Eight cheetahs — five females and three males — are being flown from Namibia to central Madhya Pradesh state where they will initially be kept in safe enclosures before being released into the 748-square-kilometre protected area of Kuno National Park.
Mr Modi will launch the cheetah reintroduction project on Saturday afternoon at a glitzy event that coincides with the leader’s 72nd birthday.
“A mistake should be rectified. Cheetahs became extinct in India due to overhunting. We have decided to bring the large carnivore back. This ecological wrong is being undone," Environment Minister Bhupender Yadav said on the eve of the ceremony on Friday.
A 12-kilometre fence has been erected to keep predators away from the park and a 50-metre by 30-metre enclosure has been set up for the animals who will be in quarantine for a month while they adapt to their new environment before being released into a larger enclosure.
At Sheopur, 20 kilometres from the sprawling park, a habitat of leopards, a huge stage has been set and giant posters of Mr Modi erected next to a motorway.
Thousands of security force personnel are deployed and huge crowds of locals have already started gathering at the site to witness the moment Mr Modi will inaugurate the much-awaited project.
India has a remarkable track record in the conservation of endangered wild cats, including Asiatic lions and tigers ― which reached the point of extinction but have steadily increased over the past decade.
The country is home to nearly 80 per cent of the world’s tiger population and is the only home of the majestic Asiatic lion.
The extraordinary plan to reintroduce the cheetahs into the wild will further boost the country's wildlife conservation efforts.
The Indian sub-continent was once home to thousands of Asiatic cheetahs but centuries of rampant hunting resulted in their extinction.
An estimated 10,000 cheetahs were hunted, including the last three cats, which were killed by a local king in central India in 1947.
The animal was declared extinct in India in 1952.
The large exotic carnivorous cats are known for having impressive athletic frames and their remarkable running speed, which can reach up to 110-120 kilometres per hour.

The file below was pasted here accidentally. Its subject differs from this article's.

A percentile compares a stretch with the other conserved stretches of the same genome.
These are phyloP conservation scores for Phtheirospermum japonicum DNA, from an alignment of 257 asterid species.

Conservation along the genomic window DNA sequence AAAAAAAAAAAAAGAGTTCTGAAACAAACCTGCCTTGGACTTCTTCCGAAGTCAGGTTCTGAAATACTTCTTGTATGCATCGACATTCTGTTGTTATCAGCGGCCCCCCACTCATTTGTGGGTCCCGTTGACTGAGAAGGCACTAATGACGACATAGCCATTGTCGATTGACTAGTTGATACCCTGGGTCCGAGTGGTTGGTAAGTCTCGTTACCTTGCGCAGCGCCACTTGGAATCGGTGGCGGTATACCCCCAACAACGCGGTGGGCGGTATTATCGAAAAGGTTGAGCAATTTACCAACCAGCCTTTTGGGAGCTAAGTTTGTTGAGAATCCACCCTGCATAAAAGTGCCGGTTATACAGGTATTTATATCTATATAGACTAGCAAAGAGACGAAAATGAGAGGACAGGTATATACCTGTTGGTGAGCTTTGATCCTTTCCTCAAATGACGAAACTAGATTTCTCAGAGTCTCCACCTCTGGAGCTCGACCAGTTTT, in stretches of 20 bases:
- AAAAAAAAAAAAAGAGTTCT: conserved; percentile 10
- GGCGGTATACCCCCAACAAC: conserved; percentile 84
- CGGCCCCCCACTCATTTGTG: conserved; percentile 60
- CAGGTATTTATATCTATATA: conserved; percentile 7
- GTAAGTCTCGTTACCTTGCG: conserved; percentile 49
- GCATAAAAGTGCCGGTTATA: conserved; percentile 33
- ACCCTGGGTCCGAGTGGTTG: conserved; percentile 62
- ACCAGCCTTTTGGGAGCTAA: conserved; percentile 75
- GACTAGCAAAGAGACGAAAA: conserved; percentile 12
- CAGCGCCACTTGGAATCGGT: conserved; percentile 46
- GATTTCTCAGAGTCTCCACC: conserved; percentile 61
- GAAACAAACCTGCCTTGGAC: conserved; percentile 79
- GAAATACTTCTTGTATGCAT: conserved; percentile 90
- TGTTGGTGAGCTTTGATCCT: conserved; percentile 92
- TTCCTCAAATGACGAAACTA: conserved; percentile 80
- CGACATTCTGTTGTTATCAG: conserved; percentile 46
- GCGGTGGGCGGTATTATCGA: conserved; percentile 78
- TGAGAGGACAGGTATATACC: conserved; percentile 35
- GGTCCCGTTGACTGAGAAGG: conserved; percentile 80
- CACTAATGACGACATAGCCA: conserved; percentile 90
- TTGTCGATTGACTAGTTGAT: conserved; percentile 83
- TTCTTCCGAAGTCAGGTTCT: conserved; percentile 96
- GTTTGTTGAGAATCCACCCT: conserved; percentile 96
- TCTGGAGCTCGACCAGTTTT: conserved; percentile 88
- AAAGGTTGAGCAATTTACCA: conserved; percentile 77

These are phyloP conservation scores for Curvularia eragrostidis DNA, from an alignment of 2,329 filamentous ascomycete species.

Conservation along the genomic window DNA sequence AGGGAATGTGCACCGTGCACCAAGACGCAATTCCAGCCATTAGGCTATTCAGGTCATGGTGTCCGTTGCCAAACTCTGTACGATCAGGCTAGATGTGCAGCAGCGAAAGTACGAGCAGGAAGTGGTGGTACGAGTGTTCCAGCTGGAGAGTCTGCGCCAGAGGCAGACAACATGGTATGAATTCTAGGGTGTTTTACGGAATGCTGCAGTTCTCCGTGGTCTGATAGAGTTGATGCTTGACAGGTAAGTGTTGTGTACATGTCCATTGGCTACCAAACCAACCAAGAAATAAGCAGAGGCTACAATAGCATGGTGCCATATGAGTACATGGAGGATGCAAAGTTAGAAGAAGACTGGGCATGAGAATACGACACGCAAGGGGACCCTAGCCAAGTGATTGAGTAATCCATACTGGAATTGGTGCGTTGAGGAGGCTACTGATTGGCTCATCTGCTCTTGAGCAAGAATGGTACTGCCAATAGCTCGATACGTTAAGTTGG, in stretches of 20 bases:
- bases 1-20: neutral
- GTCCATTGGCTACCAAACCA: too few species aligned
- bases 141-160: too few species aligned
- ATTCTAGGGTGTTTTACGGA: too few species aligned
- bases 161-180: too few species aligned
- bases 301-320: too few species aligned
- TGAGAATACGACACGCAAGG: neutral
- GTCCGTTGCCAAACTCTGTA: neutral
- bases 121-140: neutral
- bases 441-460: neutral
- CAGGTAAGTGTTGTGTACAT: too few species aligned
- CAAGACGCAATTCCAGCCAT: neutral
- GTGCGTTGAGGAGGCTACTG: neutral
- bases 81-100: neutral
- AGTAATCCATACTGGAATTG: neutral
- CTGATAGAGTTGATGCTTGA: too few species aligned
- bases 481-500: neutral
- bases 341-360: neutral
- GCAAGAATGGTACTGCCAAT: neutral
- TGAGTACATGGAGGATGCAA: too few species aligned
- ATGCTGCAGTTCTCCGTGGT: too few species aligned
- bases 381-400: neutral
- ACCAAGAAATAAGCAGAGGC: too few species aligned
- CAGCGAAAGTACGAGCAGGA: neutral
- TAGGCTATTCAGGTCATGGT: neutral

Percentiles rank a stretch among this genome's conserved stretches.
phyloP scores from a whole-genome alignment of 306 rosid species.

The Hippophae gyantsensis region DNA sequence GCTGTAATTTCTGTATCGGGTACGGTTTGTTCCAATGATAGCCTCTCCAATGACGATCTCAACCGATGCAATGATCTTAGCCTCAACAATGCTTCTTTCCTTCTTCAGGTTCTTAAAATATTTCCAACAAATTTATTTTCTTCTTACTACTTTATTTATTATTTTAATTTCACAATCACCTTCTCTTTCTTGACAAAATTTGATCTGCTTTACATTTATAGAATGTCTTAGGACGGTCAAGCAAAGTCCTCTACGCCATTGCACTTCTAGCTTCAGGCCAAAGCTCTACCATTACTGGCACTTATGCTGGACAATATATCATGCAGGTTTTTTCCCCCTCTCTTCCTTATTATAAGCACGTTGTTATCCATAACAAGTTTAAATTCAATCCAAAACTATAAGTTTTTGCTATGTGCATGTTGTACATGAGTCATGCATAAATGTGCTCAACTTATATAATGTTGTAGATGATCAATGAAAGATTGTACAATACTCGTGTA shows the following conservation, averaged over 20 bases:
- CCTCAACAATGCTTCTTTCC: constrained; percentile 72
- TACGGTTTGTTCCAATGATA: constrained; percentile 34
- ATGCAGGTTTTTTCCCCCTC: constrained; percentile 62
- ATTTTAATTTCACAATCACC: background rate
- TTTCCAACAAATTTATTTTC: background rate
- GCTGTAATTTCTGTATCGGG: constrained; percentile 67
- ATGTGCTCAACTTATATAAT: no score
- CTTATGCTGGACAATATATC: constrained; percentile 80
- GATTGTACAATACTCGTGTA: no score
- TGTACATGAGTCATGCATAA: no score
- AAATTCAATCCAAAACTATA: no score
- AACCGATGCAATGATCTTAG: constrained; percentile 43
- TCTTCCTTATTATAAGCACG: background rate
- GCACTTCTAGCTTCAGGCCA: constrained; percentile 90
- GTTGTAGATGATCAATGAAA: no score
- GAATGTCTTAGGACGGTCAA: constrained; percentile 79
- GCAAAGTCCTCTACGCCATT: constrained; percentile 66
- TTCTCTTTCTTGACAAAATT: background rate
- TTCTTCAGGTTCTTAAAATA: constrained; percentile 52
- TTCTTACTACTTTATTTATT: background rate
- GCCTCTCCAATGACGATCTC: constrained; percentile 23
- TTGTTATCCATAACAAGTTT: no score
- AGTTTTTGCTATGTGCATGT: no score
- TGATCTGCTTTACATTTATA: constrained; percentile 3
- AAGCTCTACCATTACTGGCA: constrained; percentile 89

About 7,000 of them remain worldwide, mostly distributed in the grasslands of South Africa, Namibia and Botswana.
An estimated 70 cats from the Asian sub-species are in Iran.
For decades, the Indian government has been making efforts to reintroduce the animals from Africa in an attempt to diversify the ecosystem, because the predators are one of the most successful hunters.
“Predators play an important role in any ecosystem. They keep prey species healthy by killing the weak and old individuals,” according to the Cheetah Conservation Fund, the Namibian partner agency helping the Indian government to relocate the animals.
“They also act as a population check, which helps plants-life by preventing overgrazing,” the fund said.
India has previously lobbied the Iranian government unsuccessfully to translocate a few animals, which led to a long legal battle before the country’s top court that initially stalled relocation plans.
But, after the court’s approval for the reintroduction in 2018, India signed a pact with the Namibian government in July this year to bring 50 cheetahs from the African nation.
More cats from South Africa are scheduled to arrive in the coming months.
The animals will be brought to western Jaipur city in a customised plane from Windhoek on Saturday. Covering more than 8,000 kilometres in 20 hours, they will later be transported in helicopters to the sprawling park.